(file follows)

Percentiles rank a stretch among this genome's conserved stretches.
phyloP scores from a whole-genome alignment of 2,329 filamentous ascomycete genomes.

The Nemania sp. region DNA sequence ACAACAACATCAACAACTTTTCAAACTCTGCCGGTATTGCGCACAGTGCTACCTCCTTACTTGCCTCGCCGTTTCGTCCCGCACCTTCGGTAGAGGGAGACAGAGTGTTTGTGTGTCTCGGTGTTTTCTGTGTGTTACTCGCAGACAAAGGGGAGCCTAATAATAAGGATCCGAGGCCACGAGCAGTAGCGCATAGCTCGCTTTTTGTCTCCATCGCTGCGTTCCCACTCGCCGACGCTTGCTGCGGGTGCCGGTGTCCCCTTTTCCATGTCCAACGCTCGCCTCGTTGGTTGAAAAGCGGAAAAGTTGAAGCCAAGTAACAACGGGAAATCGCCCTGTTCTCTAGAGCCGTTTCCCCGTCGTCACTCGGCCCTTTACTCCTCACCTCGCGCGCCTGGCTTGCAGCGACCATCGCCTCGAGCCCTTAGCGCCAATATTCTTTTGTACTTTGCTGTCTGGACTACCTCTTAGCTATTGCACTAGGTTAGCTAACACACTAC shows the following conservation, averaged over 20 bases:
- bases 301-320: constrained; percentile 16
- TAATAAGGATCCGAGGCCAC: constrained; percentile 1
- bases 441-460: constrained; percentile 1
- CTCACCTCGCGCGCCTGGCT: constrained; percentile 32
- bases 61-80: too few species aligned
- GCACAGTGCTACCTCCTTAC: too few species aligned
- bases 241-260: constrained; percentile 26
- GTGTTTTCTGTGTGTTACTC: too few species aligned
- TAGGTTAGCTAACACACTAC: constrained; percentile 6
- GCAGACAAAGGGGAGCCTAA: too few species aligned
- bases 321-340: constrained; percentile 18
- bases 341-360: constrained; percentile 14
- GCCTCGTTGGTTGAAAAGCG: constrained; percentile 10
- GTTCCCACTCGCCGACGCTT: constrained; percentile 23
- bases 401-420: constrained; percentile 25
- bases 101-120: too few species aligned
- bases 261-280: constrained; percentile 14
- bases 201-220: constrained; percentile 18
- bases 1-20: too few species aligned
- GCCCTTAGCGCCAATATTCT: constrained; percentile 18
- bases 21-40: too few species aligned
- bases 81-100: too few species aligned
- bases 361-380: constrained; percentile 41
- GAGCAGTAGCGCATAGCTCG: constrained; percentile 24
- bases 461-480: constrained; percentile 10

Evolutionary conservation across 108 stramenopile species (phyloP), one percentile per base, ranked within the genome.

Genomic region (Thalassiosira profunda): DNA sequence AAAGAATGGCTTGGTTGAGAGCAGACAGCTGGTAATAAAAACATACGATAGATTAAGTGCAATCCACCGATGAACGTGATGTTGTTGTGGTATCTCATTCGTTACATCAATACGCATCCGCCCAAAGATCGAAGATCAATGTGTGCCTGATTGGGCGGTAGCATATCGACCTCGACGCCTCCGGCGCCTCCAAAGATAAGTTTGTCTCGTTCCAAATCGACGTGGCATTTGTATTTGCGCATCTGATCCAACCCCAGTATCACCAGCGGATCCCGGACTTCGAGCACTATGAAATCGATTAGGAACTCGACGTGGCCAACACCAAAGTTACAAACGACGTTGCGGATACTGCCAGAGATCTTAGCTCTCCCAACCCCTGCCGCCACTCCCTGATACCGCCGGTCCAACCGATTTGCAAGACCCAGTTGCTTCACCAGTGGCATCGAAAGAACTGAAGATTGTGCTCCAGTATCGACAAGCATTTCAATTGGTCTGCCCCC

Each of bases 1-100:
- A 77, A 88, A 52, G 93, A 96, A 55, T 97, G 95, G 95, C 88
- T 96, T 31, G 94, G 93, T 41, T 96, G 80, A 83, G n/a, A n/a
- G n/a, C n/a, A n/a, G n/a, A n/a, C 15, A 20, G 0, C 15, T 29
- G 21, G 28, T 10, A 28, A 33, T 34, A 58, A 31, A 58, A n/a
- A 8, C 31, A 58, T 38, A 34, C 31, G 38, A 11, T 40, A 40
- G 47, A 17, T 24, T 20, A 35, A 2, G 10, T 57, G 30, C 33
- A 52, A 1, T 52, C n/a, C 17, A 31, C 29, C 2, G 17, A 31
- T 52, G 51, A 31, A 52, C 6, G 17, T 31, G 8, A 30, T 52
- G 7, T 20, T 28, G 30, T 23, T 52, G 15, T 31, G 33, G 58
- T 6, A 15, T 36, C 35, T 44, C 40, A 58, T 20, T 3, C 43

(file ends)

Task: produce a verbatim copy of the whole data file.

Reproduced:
Percentiles rank a stretch among this genome's conserved stretches.
phyloP scores from a whole-genome alignment of 2,329 filamentous ascomycete genomes.

The Nemania sp. region DNA sequence ACAACAACATCAACAACTTTTCAAACTCTGCCGGTATTGCGCACAGTGCTACCTCCTTACTTGCCTCGCCGTTTCGTCCCGCACCTTCGGTAGAGGGAGACAGAGTGTTTGTGTGTCTCGGTGTTTTCTGTGTGTTACTCGCAGACAAAGGGGAGCCTAATAATAAGGATCCGAGGCCACGAGCAGTAGCGCATAGCTCGCTTTTTGTCTCCATCGCTGCGTTCCCACTCGCCGACGCTTGCTGCGGGTGCCGGTGTCCCCTTTTCCATGTCCAACGCTCGCCTCGTTGGTTGAAAAGCGGAAAAGTTGAAGCCAAGTAACAACGGGAAATCGCCCTGTTCTCTAGAGCCGTTTCCCCGTCGTCACTCGGCCCTTTACTCCTCACCTCGCGCGCCTGGCTTGCAGCGACCATCGCCTCGAGCCCTTAGCGCCAATATTCTTTTGTACTTTGCTGTCTGGACTACCTCTTAGCTATTGCACTAGGTTAGCTAACACACTAC shows the following conservation, averaged over 20 bases:
- bases 301-320: constrained; percentile 16
- TAATAAGGATCCGAGGCCAC: constrained; percentile 1
- bases 441-460: constrained; percentile 1
- CTCACCTCGCGCGCCTGGCT: constrained; percentile 32
- bases 61-80: too few species aligned
- GCACAGTGCTACCTCCTTAC: too few species aligned
- bases 241-260: constrained; percentile 26
- GTGTTTTCTGTGTGTTACTC: too few species aligned
- TAGGTTAGCTAACACACTAC: constrained; percentile 6
- GCAGACAAAGGGGAGCCTAA: too few species aligned
- bases 321-340: constrained; percentile 18
- bases 341-360: constrained; percentile 14
- GCCTCGTTGGTTGAAAAGCG: constrained; percentile 10
- GTTCCCACTCGCCGACGCTT: constrained; percentile 23
- bases 401-420: constrained; percentile 25
- bases 101-120: too few species aligned
- bases 261-280: constrained; percentile 14
- bases 201-220: constrained; percentile 18
- bases 1-20: too few species aligned
- GCCCTTAGCGCCAATATTCT: constrained; percentile 18
- bases 21-40: too few species aligned
- bases 81-100: too few species aligned
- bases 361-380: constrained; percentile 41
- GAGCAGTAGCGCATAGCTCG: constrained; percentile 24
- bases 461-480: constrained; percentile 10

Evolutionary conservation across 108 stramenopile species (phyloP), one percentile per base, ranked within the genome.

Genomic region (Thalassiosira profunda): DNA sequence AAAGAATGGCTTGGTTGAGAGCAGACAGCTGGTAATAAAAACATACGATAGATTAAGTGCAATCCACCGATGAACGTGATGTTGTTGTGGTATCTCATTCGTTACATCAATACGCATCCGCCCAAAGATCGAAGATCAATGTGTGCCTGATTGGGCGGTAGCATATCGACCTCGACGCCTCCGGCGCCTCCAAAGATAAGTTTGTCTCGTTCCAAATCGACGTGGCATTTGTATTTGCGCATCTGATCCAACCCCAGTATCACCAGCGGATCCCGGACTTCGAGCACTATGAAATCGATTAGGAACTCGACGTGGCCAACACCAAAGTTACAAACGACGTTGCGGATACTGCCAGAGATCTTAGCTCTCCCAACCCCTGCCGCCACTCCCTGATACCGCCGGTCCAACCGATTTGCAAGACCCAGTTGCTTCACCAGTGGCATCGAAAGAACTGAAGATTGTGCTCCAGTATCGACAAGCATTTCAATTGGTCTGCCCCC

Each of bases 1-100:
- A 77, A 88, A 52, G 93, A 96, A 55, T 97, G 95, G 95, C 88
- T 96, T 31, G 94, G 93, T 41, T 96, G 80, A 83, G n/a, A n/a
- G n/a, C n/a, A n/a, G n/a, A n/a, C 15, A 20, G 0, C 15, T 29
- G 21, G 28, T 10, A 28, A 33, T 34, A 58, A 31, A 58, A n/a
- A 8, C 31, A 58, T 38, A 34, C 31, G 38, A 11, T 40, A 40
- G 47, A 17, T 24, T 20, A 35, A 2, G 10, T 57, G 30, C 33
- A 52, A 1, T 52, C n/a, C 17, A 31, C 29, C 2, G 17, A 31
- T 52, G 51, A 31, A 52, C 6, G 17, T 31, G 8, A 30, T 52
- G 7, T 20, T 28, G 30, T 23, T 52, G 15, T 31, G 33, G 58
- T 6, A 15, T 36, C 35, T 44, C 40, A 58, T 20, T 3, C 43